WASHINGTON -- The government is open for business again, but thousands of government contractors are still reeling from the effects of the shutdown. Unlike federal employees, most contractors -- a group that includes everyone from engineers and defense industry workers to employees at national parks -- won't receive back pay for the days they stayed home. A bill to pay federal employees retroactively doesn't apply to them.
While many contractors resumed work Thursday, some have yet to even return to the office.
"So much for everyone being back to work. Not me," said Lauren Hyland, a Federal Aviation Administration contractor in Silver Spring, Md. She told HuffPost Thursday that she's still sitting at home. "Every minute that ticks by is another minute that I should be getting paid and I'm not. With no hope of back pay. And the expectation that I just need to drop everything and go as soon as they call. So I sit and wait."
Hyland and her husband, a contractor for the Library of Congress, were both out of work during the past two weeks, losing the pay that would have covered their mortgage and car payment this month. Even once they get back to work, the shutdown will have taken a toll on their finances.
"Our lost wages this past month are causing extreme financial hardship," Hyland said. "We are dipping into our child's college fund to pay the mortgage, and need to put a major house repair on our credit cards. ... I am so tired of people assuming that everyone is going to be fine because the Feds are back to work and they get their back pay."
Rebecca Humphrey, an IT project manager, is also in limbo. She was supposed to start a new contractor position with the Drug Enforcement Administration this month. When she called her recruiter Thursday morning, she was told, "'We're trying to figure things out, and I'll let you know as soon as I know.'" In the meantime, she's looking for other jobs, dipping into her retirement savings, and waiting for her first unemployment check to arrive next week. She hopes she won't have to sell off her mother's antique china cabinets to get by.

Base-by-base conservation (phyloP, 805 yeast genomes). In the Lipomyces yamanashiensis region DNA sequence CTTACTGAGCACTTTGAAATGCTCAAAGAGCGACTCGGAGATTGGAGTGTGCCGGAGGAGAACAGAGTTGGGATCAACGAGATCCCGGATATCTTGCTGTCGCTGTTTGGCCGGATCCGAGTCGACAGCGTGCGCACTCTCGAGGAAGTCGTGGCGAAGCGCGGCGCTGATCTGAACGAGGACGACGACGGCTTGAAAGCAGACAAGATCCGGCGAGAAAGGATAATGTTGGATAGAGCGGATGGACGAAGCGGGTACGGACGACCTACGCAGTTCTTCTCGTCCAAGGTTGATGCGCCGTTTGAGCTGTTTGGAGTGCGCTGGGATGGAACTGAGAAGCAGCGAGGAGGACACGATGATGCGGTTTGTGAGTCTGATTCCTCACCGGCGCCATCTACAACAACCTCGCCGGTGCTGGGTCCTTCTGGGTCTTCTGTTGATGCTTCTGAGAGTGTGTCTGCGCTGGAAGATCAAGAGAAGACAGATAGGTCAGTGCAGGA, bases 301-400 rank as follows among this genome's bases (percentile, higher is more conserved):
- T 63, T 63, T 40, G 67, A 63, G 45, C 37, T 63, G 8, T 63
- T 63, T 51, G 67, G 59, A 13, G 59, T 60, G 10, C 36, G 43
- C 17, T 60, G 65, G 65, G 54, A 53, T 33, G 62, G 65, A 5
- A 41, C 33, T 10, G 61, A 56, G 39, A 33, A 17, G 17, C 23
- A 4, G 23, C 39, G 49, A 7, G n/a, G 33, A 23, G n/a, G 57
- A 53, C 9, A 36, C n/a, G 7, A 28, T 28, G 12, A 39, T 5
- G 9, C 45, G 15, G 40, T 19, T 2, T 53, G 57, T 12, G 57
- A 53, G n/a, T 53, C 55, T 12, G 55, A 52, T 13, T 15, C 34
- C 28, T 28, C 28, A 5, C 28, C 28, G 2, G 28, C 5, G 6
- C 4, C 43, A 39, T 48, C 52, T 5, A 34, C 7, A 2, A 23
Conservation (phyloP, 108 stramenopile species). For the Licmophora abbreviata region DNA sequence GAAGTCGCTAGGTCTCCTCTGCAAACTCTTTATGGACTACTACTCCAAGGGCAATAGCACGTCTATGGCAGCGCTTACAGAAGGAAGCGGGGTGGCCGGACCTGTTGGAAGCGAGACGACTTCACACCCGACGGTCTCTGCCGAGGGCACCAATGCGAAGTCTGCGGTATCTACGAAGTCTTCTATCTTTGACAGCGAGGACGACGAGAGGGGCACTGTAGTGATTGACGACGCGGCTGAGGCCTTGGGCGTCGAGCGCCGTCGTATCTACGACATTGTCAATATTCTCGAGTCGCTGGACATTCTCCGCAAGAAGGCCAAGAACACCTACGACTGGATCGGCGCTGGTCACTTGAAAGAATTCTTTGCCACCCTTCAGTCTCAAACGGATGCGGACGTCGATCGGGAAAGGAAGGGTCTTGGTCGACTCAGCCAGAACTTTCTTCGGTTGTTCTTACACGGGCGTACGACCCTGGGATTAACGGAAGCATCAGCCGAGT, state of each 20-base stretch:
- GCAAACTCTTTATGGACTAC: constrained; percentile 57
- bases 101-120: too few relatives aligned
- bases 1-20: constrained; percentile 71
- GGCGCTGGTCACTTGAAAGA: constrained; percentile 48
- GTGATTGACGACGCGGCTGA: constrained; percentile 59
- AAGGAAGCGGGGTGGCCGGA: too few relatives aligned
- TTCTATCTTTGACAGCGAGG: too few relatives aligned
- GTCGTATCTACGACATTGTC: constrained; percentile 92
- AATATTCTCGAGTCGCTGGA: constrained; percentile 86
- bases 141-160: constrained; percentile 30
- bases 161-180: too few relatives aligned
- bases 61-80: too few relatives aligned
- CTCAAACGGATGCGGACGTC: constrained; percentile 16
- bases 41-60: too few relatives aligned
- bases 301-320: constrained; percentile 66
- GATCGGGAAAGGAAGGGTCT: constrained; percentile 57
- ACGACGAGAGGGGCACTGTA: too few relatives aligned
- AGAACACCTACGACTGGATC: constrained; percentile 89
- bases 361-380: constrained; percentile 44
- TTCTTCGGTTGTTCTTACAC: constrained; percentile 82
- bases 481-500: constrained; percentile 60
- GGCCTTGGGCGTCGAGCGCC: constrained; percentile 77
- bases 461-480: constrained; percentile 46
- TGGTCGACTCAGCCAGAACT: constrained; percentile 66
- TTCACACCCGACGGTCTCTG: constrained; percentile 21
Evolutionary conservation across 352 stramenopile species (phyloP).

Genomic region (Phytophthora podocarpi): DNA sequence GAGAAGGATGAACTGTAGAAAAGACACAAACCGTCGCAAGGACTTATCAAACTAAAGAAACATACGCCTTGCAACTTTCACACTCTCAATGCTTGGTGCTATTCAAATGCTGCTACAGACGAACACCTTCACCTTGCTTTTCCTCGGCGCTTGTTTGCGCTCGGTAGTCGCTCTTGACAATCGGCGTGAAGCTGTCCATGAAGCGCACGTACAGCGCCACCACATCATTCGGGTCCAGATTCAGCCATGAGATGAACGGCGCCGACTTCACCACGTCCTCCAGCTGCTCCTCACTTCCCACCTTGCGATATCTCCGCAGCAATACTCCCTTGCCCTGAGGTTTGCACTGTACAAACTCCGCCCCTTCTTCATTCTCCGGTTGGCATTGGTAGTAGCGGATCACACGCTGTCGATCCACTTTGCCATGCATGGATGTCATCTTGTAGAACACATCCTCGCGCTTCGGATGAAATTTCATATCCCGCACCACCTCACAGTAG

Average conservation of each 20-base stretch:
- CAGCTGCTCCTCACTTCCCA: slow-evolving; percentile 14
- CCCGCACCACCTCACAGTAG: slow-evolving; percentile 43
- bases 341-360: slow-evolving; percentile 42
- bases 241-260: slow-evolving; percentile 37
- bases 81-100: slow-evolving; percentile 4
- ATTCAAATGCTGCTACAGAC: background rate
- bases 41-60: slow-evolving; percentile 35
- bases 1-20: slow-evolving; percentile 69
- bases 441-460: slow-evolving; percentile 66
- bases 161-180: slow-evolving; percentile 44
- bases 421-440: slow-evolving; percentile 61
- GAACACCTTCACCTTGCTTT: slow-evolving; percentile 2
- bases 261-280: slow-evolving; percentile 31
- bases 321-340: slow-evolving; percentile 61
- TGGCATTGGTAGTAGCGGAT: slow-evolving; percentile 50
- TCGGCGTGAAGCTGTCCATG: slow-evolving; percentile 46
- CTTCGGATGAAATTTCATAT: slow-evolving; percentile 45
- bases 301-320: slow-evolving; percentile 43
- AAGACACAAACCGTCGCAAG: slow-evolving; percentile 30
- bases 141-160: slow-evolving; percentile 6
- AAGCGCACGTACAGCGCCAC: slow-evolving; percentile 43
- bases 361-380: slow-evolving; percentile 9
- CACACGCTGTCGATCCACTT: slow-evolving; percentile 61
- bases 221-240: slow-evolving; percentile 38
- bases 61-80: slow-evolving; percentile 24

"That's the last resort," she said. "I think I'm OK through December right now, but I'm hoping I don't have to use up all my savings."
Not all contractors went without pay. Defense giant Lockheed Martin directed most of its 2,400 furloughed workers to take paid vacation so they'd still be compensated for their forced time off.
Michael Kidwell, a Maryland-based government contractor who works in IT, said his company also allowed him to use accumulated vacation days. He had exactly enough to get him through the shutdown, although he'll now have to take unpaid time off to see his family in Tennessee this Christmas.
"On the positive side I did manage to clean the garage and basement and catch up on a few lawn tasks," he said. "That, however, is not exactly how I envisioned spending my vacation."
Katie King, a furloughed contractor, is now down to negative 100 hours of vacation time.
"There will be no travel or time off for Thanksgiving or Christmas this year, unless I take it as unpaid leave," she said. "My husband, who is in the Army, has family in Georgia and we usually go down for the holidays. It will not be possible this year. My kids will be out of school and I'll likely have to find someone to watch them, which is another added, unexpected expense."
The past weeks, she said, have been far from relaxing. "Everyone dreams of having some time off, maybe complete some projects around the house, but it was actually very depressing," she said. "Every day was like sliding further into a dark hole. Your fate rests in the hands of bunch of arguing politicians who really don't give a care whether or not you're being paid or if you will be able to have a nice Christmas."
Arthur Delaney contributed reporting.
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